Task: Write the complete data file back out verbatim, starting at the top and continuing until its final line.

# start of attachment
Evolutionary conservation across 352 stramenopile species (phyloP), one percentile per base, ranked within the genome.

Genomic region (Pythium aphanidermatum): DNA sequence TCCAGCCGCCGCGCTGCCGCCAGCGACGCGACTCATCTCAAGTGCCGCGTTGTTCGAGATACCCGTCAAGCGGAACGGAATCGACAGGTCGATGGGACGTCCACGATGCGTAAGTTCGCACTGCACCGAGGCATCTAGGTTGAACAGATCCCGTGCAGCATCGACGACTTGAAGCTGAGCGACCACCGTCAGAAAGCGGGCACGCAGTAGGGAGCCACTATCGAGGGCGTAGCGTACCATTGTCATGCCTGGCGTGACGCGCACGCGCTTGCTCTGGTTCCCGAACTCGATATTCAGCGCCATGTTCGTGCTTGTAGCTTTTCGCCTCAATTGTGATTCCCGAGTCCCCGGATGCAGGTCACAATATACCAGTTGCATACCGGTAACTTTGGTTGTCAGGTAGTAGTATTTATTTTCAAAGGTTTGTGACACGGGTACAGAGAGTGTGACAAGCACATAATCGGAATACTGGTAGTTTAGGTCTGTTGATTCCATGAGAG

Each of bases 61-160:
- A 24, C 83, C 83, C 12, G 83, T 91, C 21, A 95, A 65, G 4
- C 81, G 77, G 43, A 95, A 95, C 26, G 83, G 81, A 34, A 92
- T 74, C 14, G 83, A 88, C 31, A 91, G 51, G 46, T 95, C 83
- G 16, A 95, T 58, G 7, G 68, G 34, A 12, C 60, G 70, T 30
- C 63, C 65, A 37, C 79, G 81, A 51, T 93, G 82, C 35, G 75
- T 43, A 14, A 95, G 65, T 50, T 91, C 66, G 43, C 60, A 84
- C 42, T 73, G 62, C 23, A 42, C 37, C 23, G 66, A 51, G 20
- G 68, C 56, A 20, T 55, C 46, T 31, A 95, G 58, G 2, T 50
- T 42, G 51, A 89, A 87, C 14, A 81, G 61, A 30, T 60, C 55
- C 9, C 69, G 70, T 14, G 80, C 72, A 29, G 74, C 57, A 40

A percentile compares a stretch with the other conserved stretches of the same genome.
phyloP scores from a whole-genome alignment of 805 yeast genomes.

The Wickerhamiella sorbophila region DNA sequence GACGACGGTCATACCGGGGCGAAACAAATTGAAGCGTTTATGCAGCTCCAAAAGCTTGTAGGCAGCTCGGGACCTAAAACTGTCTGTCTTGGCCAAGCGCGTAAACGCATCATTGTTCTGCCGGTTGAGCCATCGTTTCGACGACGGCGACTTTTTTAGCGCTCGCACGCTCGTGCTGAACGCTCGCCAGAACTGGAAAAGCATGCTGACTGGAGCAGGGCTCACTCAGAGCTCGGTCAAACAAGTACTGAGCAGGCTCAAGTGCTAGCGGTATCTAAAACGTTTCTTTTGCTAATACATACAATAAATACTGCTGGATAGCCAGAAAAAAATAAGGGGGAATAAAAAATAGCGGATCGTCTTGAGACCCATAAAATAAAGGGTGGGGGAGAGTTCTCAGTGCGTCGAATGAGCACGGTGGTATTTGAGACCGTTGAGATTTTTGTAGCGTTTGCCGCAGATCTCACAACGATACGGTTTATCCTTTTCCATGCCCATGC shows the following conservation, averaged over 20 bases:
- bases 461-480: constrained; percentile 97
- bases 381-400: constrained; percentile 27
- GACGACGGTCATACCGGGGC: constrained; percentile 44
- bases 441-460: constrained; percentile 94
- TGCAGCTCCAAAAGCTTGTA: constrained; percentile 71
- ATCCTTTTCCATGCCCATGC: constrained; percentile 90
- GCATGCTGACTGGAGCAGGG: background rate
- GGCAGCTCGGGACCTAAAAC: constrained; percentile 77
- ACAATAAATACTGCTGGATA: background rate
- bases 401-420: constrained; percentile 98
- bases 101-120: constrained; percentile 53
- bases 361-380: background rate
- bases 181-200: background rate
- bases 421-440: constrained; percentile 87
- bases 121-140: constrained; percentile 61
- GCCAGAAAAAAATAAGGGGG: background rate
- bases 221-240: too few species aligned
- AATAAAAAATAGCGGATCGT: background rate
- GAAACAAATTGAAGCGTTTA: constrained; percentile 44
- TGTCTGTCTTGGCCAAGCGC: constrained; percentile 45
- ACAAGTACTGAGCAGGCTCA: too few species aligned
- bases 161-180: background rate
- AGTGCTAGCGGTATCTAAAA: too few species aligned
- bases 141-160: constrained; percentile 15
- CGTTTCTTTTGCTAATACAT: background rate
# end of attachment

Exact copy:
Evolutionary conservation across 352 stramenopile species (phyloP), one percentile per base, ranked within the genome.

Genomic region (Pythium aphanidermatum): DNA sequence TCCAGCCGCCGCGCTGCCGCCAGCGACGCGACTCATCTCAAGTGCCGCGTTGTTCGAGATACCCGTCAAGCGGAACGGAATCGACAGGTCGATGGGACGTCCACGATGCGTAAGTTCGCACTGCACCGAGGCATCTAGGTTGAACAGATCCCGTGCAGCATCGACGACTTGAAGCTGAGCGACCACCGTCAGAAAGCGGGCACGCAGTAGGGAGCCACTATCGAGGGCGTAGCGTACCATTGTCATGCCTGGCGTGACGCGCACGCGCTTGCTCTGGTTCCCGAACTCGATATTCAGCGCCATGTTCGTGCTTGTAGCTTTTCGCCTCAATTGTGATTCCCGAGTCCCCGGATGCAGGTCACAATATACCAGTTGCATACCGGTAACTTTGGTTGTCAGGTAGTAGTATTTATTTTCAAAGGTTTGTGACACGGGTACAGAGAGTGTGACAAGCACATAATCGGAATACTGGTAGTTTAGGTCTGTTGATTCCATGAGAG

Each of bases 61-160:
- A 24, C 83, C 83, C 12, G 83, T 91, C 21, A 95, A 65, G 4
- C 81, G 77, G 43, A 95, A 95, C 26, G 83, G 81, A 34, A 92
- T 74, C 14, G 83, A 88, C 31, A 91, G 51, G 46, T 95, C 83
- G 16, A 95, T 58, G 7, G 68, G 34, A 12, C 60, G 70, T 30
- C 63, C 65, A 37, C 79, G 81, A 51, T 93, G 82, C 35, G 75
- T 43, A 14, A 95, G 65, T 50, T 91, C 66, G 43, C 60, A 84
- C 42, T 73, G 62, C 23, A 42, C 37, C 23, G 66, A 51, G 20
- G 68, C 56, A 20, T 55, C 46, T 31, A 95, G 58, G 2, T 50
- T 42, G 51, A 89, A 87, C 14, A 81, G 61, A 30, T 60, C 55
- C 9, C 69, G 70, T 14, G 80, C 72, A 29, G 74, C 57, A 40

A percentile compares a stretch with the other conserved stretches of the same genome.
phyloP scores from a whole-genome alignment of 805 yeast genomes.

The Wickerhamiella sorbophila region DNA sequence GACGACGGTCATACCGGGGCGAAACAAATTGAAGCGTTTATGCAGCTCCAAAAGCTTGTAGGCAGCTCGGGACCTAAAACTGTCTGTCTTGGCCAAGCGCGTAAACGCATCATTGTTCTGCCGGTTGAGCCATCGTTTCGACGACGGCGACTTTTTTAGCGCTCGCACGCTCGTGCTGAACGCTCGCCAGAACTGGAAAAGCATGCTGACTGGAGCAGGGCTCACTCAGAGCTCGGTCAAACAAGTACTGAGCAGGCTCAAGTGCTAGCGGTATCTAAAACGTTTCTTTTGCTAATACATACAATAAATACTGCTGGATAGCCAGAAAAAAATAAGGGGGAATAAAAAATAGCGGATCGTCTTGAGACCCATAAAATAAAGGGTGGGGGAGAGTTCTCAGTGCGTCGAATGAGCACGGTGGTATTTGAGACCGTTGAGATTTTTGTAGCGTTTGCCGCAGATCTCACAACGATACGGTTTATCCTTTTCCATGCCCATGC shows the following conservation, averaged over 20 bases:
- bases 461-480: constrained; percentile 97
- bases 381-400: constrained; percentile 27
- GACGACGGTCATACCGGGGC: constrained; percentile 44
- bases 441-460: constrained; percentile 94
- TGCAGCTCCAAAAGCTTGTA: constrained; percentile 71
- ATCCTTTTCCATGCCCATGC: constrained; percentile 90
- GCATGCTGACTGGAGCAGGG: background rate
- GGCAGCTCGGGACCTAAAAC: constrained; percentile 77
- ACAATAAATACTGCTGGATA: background rate
- bases 401-420: constrained; percentile 98
- bases 101-120: constrained; percentile 53
- bases 361-380: background rate
- bases 181-200: background rate
- bases 421-440: constrained; percentile 87
- bases 121-140: constrained; percentile 61
- GCCAGAAAAAAATAAGGGGG: background rate
- bases 221-240: too few species aligned
- AATAAAAAATAGCGGATCGT: background rate
- GAAACAAATTGAAGCGTTTA: constrained; percentile 44
- TGTCTGTCTTGGCCAAGCGC: constrained; percentile 45
- ACAAGTACTGAGCAGGCTCA: too few species aligned
- bases 161-180: background rate
- AGTGCTAGCGGTATCTAAAA: too few species aligned
- bases 141-160: constrained; percentile 15
- CGTTTCTTTTGCTAATACAT: background rate